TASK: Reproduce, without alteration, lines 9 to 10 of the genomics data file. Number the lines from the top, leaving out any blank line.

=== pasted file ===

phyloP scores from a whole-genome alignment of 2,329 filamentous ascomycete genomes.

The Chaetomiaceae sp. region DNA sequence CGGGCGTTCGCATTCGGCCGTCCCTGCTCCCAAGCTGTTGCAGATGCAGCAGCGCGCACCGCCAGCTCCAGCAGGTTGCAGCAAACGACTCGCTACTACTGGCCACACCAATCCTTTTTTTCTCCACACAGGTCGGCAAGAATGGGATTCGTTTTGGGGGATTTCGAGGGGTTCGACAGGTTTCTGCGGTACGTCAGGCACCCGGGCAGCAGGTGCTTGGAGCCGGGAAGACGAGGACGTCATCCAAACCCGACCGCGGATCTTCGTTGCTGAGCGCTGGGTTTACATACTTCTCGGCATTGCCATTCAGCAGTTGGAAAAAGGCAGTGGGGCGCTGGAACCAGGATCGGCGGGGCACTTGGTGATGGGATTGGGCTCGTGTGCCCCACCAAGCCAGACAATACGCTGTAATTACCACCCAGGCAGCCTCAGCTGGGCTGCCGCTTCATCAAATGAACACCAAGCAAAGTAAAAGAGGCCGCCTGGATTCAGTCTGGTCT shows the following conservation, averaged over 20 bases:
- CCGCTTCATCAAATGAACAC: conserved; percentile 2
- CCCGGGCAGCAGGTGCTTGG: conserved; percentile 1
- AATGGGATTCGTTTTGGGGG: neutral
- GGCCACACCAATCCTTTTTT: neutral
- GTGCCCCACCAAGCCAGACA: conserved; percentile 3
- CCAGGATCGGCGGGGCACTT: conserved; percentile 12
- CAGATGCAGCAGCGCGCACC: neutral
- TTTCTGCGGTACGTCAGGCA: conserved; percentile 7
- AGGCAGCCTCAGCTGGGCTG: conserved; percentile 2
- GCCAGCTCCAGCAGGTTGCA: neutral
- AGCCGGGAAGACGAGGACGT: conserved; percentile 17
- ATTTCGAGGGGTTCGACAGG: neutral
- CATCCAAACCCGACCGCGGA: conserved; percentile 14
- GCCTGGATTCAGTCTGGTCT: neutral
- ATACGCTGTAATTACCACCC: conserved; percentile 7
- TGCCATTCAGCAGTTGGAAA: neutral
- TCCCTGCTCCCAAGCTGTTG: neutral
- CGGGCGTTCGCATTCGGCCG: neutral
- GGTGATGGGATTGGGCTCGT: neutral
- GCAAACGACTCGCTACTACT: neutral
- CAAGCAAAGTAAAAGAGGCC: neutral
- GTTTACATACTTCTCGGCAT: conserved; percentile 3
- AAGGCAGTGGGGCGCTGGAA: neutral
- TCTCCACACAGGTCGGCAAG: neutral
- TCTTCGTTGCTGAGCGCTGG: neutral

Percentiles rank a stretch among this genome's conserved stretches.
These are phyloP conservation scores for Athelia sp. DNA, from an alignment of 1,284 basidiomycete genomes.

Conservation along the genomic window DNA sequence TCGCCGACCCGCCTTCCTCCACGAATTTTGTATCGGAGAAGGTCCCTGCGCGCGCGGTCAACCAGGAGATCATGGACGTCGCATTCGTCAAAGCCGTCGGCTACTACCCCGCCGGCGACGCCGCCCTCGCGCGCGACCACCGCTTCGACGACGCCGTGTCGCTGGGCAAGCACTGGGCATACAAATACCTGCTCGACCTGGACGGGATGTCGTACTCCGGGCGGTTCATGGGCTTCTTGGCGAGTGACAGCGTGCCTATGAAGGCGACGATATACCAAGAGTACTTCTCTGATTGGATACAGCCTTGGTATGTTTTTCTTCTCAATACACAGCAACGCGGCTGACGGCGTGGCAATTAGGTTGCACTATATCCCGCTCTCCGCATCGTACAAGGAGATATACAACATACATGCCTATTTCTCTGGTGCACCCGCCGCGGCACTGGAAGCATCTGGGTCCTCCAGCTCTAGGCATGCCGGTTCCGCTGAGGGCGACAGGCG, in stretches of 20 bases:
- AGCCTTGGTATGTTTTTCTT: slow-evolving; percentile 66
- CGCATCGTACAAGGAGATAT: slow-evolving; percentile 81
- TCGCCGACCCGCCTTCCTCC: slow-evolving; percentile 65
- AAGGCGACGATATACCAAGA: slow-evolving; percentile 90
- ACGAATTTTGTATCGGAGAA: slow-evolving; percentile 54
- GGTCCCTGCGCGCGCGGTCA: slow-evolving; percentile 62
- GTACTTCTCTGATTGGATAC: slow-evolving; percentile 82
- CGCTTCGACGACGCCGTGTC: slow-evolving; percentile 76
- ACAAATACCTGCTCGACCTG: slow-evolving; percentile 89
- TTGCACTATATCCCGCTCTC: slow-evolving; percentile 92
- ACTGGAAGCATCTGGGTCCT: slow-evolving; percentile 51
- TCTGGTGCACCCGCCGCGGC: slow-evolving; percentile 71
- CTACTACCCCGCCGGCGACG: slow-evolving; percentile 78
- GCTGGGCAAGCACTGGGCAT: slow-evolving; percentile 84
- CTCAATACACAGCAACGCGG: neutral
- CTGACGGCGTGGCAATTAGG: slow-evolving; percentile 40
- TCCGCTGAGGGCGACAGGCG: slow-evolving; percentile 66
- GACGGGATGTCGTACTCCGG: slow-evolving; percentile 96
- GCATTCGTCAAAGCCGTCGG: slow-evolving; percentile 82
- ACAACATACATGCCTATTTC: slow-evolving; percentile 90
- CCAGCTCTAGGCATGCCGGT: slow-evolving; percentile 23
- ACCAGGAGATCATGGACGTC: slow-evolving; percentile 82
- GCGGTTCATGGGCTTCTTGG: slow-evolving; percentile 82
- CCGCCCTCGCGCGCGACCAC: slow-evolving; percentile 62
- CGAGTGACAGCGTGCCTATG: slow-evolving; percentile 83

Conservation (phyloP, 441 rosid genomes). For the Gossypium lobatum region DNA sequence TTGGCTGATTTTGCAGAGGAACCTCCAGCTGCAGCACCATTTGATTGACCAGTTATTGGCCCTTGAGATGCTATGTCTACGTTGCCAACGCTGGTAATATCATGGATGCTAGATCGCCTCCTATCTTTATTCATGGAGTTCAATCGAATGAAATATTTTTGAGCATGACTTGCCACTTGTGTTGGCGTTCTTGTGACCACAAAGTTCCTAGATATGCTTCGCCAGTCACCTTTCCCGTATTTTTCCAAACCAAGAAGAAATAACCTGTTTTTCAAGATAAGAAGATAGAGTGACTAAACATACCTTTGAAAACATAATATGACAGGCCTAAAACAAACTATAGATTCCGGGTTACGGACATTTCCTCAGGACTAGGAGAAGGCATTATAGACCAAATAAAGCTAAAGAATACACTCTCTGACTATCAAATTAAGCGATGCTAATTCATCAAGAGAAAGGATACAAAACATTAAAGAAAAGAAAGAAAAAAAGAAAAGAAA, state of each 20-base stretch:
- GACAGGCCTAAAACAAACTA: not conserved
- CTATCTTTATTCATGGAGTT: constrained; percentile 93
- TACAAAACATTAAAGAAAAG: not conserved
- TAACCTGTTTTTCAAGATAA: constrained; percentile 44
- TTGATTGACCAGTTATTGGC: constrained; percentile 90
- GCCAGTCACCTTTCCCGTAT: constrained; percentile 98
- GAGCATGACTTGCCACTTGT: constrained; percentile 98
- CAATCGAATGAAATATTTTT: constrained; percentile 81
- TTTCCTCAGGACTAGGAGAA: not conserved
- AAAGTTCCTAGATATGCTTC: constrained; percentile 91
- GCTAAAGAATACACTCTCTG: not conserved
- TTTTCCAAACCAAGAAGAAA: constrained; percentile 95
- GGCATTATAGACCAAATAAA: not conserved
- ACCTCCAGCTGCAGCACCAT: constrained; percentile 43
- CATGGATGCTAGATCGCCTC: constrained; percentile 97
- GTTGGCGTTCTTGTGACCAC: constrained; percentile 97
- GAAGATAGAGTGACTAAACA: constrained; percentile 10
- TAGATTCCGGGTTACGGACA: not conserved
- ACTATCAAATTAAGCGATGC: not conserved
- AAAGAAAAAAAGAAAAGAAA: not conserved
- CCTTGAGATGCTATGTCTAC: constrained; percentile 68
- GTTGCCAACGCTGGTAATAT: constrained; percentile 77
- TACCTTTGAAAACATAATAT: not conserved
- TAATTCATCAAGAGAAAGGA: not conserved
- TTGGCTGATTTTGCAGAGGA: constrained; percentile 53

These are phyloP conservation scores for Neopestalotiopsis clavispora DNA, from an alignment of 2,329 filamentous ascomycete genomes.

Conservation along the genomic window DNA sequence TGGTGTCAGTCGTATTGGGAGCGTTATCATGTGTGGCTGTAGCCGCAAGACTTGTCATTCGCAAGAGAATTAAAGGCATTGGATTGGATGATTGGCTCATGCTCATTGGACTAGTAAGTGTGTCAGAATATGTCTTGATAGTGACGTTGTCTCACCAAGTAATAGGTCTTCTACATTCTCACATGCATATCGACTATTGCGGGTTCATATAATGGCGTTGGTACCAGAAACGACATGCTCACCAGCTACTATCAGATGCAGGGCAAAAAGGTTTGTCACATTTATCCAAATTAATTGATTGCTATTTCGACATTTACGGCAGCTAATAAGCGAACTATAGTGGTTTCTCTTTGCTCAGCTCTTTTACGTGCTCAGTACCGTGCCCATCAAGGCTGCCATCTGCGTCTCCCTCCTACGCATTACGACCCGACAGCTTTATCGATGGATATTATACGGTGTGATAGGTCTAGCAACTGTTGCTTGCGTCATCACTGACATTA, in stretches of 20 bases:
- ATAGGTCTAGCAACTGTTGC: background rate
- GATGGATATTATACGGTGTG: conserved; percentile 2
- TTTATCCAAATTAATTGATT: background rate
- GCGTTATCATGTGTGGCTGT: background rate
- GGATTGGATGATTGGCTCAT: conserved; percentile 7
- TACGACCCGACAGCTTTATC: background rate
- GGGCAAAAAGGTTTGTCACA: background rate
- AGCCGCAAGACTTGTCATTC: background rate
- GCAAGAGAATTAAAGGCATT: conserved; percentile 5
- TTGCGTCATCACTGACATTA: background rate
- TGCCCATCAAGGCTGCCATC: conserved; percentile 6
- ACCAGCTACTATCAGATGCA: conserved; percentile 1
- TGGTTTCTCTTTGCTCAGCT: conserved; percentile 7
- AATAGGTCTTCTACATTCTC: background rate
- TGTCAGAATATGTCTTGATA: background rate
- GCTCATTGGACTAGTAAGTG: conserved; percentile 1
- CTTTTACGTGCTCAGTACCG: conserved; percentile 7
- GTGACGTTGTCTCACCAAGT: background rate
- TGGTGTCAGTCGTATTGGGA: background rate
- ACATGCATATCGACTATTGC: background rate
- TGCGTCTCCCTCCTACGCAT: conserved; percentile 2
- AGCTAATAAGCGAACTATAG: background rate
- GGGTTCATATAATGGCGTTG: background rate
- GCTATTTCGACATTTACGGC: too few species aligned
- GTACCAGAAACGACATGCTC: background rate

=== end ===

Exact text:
- CAGATGCAGCAGCGCGCACC: neutral
- TTTCTGCGGTACGTCAGGCA: conserved; percentile 7